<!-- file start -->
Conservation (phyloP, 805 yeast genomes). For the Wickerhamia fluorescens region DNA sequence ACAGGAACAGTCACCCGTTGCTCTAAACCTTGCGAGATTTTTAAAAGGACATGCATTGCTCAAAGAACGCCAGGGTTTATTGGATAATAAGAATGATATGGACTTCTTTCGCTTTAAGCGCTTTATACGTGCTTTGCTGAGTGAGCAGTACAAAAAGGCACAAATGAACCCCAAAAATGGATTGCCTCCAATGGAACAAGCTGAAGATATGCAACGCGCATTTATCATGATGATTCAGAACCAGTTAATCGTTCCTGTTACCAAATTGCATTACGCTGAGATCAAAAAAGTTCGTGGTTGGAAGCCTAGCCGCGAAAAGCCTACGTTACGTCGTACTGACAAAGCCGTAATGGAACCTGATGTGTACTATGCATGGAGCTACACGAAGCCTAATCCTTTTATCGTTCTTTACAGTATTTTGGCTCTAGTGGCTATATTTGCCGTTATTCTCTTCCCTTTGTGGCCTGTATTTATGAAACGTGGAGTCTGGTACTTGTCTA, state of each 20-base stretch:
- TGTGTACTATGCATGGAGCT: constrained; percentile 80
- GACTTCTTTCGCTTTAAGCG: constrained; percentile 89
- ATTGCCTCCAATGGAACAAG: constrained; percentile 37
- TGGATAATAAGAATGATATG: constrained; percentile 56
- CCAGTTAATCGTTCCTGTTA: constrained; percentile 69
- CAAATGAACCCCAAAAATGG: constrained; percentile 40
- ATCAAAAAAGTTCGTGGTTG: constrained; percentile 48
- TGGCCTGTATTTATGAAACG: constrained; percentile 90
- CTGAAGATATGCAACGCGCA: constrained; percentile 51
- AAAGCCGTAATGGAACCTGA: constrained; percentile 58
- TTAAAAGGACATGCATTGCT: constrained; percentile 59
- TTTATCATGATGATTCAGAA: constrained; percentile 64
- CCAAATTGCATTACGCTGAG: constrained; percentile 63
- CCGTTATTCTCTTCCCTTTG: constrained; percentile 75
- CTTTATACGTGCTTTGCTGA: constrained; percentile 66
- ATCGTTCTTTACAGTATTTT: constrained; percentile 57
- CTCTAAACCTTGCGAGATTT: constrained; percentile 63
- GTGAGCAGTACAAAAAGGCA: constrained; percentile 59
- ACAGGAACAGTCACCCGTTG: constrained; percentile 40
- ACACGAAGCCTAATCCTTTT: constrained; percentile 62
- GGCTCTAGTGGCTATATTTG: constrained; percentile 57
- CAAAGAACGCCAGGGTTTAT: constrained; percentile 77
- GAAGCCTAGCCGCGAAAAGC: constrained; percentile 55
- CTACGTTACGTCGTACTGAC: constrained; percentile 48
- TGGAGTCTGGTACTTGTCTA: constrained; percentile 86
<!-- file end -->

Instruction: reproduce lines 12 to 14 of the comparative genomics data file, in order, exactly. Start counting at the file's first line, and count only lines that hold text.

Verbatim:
- TTAAAAGGACATGCATTGCT: constrained; percentile 59
- TTTATCATGATGATTCAGAA: constrained; percentile 64
- CCAAATTGCATTACGCTGAG: constrained; percentile 63